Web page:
SIGN IN to access Harper’s Magazine
1. Sign in to Customer Care using your account number or postal address.
2. Select Email/Password Information.
3. Enter your new information and click on Save My Changes.
Subscribers can find additional help here. Not a subscriber? Subscribe today!
On Tuesday, Federal Judge Cormac Carney (an All Pac-10 wide receiver for UCLA before George W. Bush appointed him to the bench) dropped a bombshell in the Broadcom case pending in a federal court in Orange County, California. Prosecutors had built a case against Broadcom founder Henry T. Nicholas III and CFO William Ruehle based on options backdating. The judge dismissed the charges against them, unleashing a torrent of attacks on the prosecutors who brought the case for potentially criminal wrongdoing. Carney’s choicest words had to do with the prosecutors’ bogus case against an engineer, Dr. Henry Samueli:
The uncontroverted evidence at trial established that Dr. Samueli was a brilliant engineer and a man of incredible integrity. There was no evidence at trial to suggest that Dr. Samueli did anything wrong, let alone criminal. Yet, the government embarked on a campaign of intimidation and other misconduct to embarrass him and bring him down.
Among other wrongful acts the government,
One, unreasonably demanded that Dr. Samueli submit to as many as 30 grueling interrogations by the lead prosecutor.
Two, falsely stated and improperly leaked to the media that Dr. Samueli was not cooperating in the government’s investigation.
Three, improperly pressured Broadcom to terminate Dr. Samueli’s employment and remove him from the board.
Four, misled Dr. Samueli into believing that the lead prosecutor would be replaced because of misconduct.
Five, obtained an inflammatory indictment that referred to Dr. Samueli 72 times and accused him of being an unindicted coconspirator when the government knew, or should have known, that he did nothing wrong.
And seven, [sic] crafted an unconscionable plea agreement pursuant to which Dr. Samueli would plead guilty to a crime he did not commit and pay a ridiculous sum of $12 million to the United States Treasury.
One must conclude that the government engaged in this misconduct to pressure Dr. Samueli to falsely admit guilt and incriminate Mr. Ruehle or, if he was unwilling to make such a false admission and incrimination, to destroy Dr. Samueli’s credibility as a witness for Mr. Ruehle. Needless to say, the government’s treatment of Dr. Samueli was shameful and contrary to American values of decency and justice.
The judge also notes that prosecutors stooped so low as to engage in a campaign of intimidation targeting one defendant’s thirteen-year-old son, whom they wanted to force to give evidence against his father. What the judge catalogues here is a laundry list of the tactics of Bush-era prosecutors who handled high-profile cases, especially cases which targeted political adversaries. The U.S. Attorney responsible for the case, and who ostensibly supervised the prosecutors involved, Bush holdover George S. Cardona, informed the judge he “respectfully disagreed with the decision.”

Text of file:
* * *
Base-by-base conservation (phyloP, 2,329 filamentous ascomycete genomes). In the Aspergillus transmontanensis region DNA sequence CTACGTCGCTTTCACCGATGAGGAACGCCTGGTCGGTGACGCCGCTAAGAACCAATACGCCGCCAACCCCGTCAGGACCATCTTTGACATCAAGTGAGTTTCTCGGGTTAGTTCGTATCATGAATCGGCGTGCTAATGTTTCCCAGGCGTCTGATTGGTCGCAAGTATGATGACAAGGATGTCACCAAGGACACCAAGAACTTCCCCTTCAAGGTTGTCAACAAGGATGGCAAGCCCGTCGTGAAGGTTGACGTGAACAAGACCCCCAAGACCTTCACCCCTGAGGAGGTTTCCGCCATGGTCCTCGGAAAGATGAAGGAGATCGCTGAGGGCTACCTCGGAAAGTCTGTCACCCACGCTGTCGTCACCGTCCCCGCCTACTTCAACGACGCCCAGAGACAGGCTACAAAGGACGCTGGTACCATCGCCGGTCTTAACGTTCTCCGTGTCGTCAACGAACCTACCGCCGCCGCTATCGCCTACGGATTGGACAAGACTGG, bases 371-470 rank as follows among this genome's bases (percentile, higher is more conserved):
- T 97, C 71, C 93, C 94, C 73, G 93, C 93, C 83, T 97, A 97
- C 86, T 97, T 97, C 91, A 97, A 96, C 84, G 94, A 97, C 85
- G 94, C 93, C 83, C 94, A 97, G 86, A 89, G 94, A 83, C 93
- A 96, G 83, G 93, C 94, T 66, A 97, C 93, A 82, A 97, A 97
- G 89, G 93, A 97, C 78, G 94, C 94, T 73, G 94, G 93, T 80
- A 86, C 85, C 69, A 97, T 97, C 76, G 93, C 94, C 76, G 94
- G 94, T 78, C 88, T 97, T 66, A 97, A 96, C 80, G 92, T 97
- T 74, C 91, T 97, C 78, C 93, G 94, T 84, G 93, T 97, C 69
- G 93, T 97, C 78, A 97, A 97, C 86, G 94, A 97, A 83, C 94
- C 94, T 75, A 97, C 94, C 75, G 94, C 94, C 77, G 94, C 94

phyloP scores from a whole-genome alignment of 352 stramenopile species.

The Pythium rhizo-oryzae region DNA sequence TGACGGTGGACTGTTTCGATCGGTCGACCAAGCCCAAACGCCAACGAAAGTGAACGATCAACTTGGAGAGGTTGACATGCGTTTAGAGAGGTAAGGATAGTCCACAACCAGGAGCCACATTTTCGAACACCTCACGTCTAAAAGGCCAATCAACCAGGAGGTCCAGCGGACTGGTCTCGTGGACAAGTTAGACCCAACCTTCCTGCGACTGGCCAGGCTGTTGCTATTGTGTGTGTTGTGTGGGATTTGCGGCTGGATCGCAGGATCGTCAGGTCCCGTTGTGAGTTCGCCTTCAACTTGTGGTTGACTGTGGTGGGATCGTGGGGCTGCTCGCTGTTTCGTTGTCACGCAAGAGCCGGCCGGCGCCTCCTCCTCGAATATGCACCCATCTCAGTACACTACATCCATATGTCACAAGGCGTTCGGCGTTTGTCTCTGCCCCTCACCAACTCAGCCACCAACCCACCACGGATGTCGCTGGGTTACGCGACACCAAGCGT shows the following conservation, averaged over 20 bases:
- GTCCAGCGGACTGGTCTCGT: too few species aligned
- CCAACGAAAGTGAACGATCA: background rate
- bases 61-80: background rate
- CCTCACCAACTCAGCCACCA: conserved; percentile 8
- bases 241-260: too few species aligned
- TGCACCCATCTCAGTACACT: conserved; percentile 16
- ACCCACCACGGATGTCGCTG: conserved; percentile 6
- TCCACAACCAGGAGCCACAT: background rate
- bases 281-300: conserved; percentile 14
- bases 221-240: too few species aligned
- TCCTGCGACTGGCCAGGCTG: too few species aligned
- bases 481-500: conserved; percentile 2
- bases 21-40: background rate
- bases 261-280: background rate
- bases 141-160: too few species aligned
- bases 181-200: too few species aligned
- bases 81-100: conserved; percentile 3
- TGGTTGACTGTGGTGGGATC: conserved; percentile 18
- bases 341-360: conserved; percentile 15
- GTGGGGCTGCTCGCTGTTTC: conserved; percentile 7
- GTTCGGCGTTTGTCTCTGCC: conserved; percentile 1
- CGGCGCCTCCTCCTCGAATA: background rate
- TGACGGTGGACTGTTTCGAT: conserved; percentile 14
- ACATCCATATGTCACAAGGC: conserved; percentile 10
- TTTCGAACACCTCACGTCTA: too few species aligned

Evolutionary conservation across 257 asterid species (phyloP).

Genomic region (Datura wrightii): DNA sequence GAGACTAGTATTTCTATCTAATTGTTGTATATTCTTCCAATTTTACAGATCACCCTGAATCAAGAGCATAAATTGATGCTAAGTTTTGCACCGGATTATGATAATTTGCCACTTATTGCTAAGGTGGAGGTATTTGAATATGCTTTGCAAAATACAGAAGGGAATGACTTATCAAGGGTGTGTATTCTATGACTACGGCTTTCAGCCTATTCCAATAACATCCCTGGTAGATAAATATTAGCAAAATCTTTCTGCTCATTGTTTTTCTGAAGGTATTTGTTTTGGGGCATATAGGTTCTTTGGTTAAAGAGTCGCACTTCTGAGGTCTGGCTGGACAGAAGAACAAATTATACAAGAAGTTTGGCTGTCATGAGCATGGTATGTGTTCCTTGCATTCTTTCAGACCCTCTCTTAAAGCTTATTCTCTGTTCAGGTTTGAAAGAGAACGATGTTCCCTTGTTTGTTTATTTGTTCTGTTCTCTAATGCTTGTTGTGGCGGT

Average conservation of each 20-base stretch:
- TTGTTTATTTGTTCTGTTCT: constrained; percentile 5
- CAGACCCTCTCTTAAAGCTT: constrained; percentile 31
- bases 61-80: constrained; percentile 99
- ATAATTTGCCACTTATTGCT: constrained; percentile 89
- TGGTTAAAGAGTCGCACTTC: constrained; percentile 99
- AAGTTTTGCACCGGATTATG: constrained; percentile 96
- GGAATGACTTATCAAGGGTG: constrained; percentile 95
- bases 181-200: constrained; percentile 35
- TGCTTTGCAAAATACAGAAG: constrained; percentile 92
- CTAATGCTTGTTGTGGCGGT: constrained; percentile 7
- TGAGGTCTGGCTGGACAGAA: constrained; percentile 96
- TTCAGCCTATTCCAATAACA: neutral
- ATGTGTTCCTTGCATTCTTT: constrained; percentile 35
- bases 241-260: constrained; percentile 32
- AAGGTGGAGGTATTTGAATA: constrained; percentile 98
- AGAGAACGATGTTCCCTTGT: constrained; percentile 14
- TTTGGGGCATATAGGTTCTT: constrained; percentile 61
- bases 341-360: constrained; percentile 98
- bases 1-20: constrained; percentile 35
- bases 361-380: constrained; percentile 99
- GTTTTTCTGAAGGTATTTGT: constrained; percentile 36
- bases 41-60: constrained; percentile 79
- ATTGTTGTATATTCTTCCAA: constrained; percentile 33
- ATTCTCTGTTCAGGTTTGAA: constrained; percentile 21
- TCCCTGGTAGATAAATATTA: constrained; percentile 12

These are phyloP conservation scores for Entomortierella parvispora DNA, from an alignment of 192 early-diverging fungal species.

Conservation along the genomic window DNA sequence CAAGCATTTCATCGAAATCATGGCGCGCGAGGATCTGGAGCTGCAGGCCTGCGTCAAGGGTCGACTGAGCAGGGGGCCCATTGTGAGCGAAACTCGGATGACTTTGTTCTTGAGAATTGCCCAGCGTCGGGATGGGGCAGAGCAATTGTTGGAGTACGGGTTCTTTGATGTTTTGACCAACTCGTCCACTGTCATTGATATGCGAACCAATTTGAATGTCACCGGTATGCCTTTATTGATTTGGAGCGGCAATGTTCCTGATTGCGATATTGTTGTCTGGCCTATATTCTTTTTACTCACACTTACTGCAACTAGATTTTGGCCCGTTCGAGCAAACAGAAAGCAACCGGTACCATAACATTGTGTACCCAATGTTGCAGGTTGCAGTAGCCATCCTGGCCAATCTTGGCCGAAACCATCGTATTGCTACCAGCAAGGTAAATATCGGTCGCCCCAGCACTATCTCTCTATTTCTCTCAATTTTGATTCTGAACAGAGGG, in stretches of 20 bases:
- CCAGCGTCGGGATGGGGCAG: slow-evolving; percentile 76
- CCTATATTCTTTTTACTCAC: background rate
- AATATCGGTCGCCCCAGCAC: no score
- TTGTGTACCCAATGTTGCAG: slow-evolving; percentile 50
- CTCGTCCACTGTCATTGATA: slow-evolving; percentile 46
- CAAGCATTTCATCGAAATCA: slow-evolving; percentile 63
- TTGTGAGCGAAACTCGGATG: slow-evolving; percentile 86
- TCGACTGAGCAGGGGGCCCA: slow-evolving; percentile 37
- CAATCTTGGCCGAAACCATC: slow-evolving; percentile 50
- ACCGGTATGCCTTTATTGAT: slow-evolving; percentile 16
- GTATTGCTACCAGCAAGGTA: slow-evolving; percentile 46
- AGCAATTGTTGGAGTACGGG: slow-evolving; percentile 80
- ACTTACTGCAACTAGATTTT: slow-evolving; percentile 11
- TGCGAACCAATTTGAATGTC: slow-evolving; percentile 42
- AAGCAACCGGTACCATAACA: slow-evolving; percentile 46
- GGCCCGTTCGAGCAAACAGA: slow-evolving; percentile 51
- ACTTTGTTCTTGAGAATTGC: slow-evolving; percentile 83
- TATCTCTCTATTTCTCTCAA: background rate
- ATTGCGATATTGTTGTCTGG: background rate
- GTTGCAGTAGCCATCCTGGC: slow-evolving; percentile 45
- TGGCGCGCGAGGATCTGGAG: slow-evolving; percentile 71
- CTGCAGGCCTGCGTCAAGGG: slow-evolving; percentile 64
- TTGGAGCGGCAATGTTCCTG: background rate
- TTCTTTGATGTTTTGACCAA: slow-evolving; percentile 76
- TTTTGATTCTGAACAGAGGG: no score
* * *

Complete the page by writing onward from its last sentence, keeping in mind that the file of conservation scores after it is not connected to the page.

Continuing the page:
With the case against Broadcom disposed of, the question becomes what to do with the misbehaving prosecutors. If they are not disciplined–which has been the norm for the past eight years–that will furnish further evidence that their outrageous conduct is fully supported by those in charge at the Justice Department.
More from Scott Horton:
Six Questions — October 18, 2014, 8:00 pm
Nathaniel Raymond on CIA interrogation techniques.
I recently spent a semester teaching writing at an elite liberal-arts college. At strategic points around the campus, in shades of yellow and green, banners displayed the following pair of texts. The first was attributed to the college’s founder, which dates it to the 1920s. The second was extracted from the latest version of the institution’s mission statement:
The paramount obligation of a college is to develop in its students the ability to think clearly and independently, and the ability to live confidently, courageously, and hopefully.
Let us take a moment to compare these texts. The first thing to observe about the older one is that it is a sentence. It expresses an idea by placing concepts in relation to one another within the kind of structure that we call a syntax. It is, moreover, highly wrought: a parallel structure underscored by repetition, five adverbs balanced two against three.
Percentage of Britons who cannot name the city that provides the setting for the musical Chicago:
An Australian entrepreneur was selling oysters raised in tanks laced with Viagra.
A naked man believed to be under the influence of LSD rammed his pickup truck into two police cars.
Subscribe to the Weekly Review newsletter. Don’t worry, we won’t sell your email address!
“Shelby is waiting for something. He himself does not know what it is. When it comes he will either go back into the world from which he came, or sink out of sight in the morass of alcoholism or despair that has engulfed other vagrants.”